say, while looking at the footage of nobody but black people on the
roofs of those houses, as if shocked, as if this had never occurred to
them, ‘Oh, my God. Race still exists in this country. There still is
racism. Oh, my God. New Orleans is segregated!’

I’m trying to convince people that it matters that black men were
burned at the stake in New York City in 1741, and people are surprised
that black people are marooned on the roofs of New Orleans in 2005?
Here I am, trying to make an argument about eighteenth-century
politics, attempting to illustrate, with all manner of exhaustive
archival research–charts about the census and the tax lists–and close
readings of Blackstone’s Commentaries
and Restoration drama, trying to argue that the constant, ever-present
threat of black conspiracy made white political pluralism possible.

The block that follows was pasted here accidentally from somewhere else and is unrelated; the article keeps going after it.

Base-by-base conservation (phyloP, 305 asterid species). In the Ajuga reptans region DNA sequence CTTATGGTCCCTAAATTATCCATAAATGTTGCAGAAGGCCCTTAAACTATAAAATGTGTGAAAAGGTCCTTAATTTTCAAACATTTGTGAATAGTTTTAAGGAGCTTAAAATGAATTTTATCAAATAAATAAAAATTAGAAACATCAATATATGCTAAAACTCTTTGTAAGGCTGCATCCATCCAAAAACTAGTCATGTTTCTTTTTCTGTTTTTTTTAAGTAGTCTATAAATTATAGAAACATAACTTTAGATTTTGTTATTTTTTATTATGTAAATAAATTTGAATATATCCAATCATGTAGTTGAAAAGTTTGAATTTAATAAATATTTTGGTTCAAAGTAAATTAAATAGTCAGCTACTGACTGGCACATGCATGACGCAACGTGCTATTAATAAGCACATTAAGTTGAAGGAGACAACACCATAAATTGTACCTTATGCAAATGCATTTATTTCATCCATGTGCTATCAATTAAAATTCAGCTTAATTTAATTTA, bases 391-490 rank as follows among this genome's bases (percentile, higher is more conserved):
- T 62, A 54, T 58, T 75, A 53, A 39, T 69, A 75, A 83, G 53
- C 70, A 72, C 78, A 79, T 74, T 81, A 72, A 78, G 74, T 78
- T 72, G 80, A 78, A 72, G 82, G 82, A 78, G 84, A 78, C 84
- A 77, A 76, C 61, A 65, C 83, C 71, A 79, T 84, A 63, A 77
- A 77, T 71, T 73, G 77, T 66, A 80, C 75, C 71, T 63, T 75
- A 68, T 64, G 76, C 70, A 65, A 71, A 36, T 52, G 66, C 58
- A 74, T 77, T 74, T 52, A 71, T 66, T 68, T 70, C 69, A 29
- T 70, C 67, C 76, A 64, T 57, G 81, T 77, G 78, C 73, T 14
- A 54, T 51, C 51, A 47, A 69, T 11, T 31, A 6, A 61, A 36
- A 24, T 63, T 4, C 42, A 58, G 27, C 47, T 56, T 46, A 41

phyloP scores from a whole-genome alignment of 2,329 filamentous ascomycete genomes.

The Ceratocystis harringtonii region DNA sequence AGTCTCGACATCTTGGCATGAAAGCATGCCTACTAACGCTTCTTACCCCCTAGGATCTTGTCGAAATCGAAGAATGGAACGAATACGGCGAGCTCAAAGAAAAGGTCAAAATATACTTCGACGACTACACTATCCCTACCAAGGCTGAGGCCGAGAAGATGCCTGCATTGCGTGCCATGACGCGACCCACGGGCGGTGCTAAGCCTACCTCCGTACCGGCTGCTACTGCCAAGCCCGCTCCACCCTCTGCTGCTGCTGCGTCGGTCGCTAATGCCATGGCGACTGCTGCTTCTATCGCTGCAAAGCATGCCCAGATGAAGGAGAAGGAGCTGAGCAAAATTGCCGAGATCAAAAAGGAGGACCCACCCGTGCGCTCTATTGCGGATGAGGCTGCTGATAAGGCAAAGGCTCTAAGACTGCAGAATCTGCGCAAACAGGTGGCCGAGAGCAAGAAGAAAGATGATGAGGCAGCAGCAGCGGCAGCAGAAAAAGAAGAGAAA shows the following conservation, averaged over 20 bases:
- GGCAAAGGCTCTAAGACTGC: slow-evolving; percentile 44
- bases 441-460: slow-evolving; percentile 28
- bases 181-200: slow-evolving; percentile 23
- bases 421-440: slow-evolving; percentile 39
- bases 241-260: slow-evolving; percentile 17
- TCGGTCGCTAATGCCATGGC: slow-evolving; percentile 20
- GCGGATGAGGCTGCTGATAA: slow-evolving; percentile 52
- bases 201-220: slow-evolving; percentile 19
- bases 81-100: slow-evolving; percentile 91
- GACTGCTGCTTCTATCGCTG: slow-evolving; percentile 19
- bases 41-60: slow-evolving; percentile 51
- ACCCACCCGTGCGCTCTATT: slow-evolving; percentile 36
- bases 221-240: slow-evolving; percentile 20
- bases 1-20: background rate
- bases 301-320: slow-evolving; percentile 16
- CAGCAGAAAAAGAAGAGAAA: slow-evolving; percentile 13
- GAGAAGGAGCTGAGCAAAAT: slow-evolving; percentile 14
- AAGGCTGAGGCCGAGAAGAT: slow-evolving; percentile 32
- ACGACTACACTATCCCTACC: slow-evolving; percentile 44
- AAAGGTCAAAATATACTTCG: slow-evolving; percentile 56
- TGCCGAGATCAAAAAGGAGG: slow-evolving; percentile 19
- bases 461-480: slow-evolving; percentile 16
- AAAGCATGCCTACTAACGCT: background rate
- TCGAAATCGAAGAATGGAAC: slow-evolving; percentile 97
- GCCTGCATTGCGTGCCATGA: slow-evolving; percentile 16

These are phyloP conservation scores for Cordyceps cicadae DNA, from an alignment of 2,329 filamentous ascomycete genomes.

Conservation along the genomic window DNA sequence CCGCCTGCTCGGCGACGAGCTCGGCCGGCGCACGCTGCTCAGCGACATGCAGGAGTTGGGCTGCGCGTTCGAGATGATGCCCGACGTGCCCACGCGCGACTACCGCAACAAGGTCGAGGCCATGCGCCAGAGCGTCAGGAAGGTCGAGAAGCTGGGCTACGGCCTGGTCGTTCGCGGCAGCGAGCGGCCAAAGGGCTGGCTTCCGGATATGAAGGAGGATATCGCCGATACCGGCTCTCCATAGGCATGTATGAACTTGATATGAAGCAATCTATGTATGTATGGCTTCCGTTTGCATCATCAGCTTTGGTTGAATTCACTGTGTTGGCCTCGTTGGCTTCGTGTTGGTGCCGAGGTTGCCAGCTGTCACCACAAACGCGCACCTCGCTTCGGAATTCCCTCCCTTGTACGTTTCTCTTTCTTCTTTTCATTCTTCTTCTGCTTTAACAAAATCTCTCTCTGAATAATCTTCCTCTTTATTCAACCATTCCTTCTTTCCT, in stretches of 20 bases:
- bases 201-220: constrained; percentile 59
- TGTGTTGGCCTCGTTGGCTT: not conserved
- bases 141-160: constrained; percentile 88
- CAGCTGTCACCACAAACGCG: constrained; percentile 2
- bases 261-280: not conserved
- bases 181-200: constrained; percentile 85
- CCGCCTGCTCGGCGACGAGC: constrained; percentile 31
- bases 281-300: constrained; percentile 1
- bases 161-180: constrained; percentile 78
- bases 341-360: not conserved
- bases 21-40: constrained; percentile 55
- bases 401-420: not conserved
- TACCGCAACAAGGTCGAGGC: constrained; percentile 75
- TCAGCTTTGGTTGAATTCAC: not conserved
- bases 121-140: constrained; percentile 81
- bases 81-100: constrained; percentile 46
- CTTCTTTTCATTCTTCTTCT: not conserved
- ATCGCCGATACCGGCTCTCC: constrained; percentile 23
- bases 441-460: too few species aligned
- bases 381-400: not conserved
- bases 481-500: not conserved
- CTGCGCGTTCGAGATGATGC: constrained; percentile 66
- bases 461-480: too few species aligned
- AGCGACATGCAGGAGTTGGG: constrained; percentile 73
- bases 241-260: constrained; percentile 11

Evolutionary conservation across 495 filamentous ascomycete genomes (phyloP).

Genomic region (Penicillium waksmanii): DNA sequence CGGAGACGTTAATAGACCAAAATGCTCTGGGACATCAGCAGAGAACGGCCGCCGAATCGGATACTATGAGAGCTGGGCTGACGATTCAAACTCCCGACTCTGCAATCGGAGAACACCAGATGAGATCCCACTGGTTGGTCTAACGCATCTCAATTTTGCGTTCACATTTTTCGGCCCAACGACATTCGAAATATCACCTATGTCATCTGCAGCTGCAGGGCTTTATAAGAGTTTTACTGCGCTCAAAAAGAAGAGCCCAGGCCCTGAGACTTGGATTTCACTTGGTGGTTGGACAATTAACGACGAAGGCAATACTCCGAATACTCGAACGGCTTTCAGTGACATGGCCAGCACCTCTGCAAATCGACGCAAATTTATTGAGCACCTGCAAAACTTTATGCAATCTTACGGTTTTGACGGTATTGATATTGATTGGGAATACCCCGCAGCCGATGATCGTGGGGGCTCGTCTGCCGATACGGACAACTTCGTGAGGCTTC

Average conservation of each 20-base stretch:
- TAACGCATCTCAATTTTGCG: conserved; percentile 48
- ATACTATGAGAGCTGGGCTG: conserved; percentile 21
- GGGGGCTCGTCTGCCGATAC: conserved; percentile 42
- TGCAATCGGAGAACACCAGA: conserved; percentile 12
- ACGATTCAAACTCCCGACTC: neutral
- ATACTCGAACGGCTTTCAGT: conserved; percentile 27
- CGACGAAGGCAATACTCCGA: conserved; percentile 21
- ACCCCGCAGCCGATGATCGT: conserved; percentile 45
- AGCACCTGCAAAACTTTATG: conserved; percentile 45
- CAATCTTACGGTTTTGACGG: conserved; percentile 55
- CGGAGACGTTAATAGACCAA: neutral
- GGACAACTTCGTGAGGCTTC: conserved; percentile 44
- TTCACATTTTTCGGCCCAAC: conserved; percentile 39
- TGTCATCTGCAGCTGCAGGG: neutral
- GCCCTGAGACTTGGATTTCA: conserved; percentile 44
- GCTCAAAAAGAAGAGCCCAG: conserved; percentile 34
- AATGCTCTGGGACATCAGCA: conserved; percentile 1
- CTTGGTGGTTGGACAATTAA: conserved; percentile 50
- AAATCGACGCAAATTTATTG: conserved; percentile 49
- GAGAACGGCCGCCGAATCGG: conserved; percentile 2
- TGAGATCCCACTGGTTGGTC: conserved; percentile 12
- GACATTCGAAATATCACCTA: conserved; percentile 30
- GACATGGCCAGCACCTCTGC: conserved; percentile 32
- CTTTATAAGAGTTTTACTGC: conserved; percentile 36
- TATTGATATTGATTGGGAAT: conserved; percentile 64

Because compared to that, having a two-party system was a piece of
cake. And I had to go give some goofy book talks, and I’m thinking, at
these bookstores, Sheesh, there’s just this huge gap between what I’m
trying to say and what people kind of need to know or where we can
enter the conversation together, and that’s my fault, all mine. What am
I doing here in 1741? At the level of imagining our national past and
wrestling with the consequences of slavery, the wages of slavery, well,
that didn’t even begin to happen until the last election where there
was a genuine national conversation about what slavery has done to
American politics.

To go back to the eighteenth century for just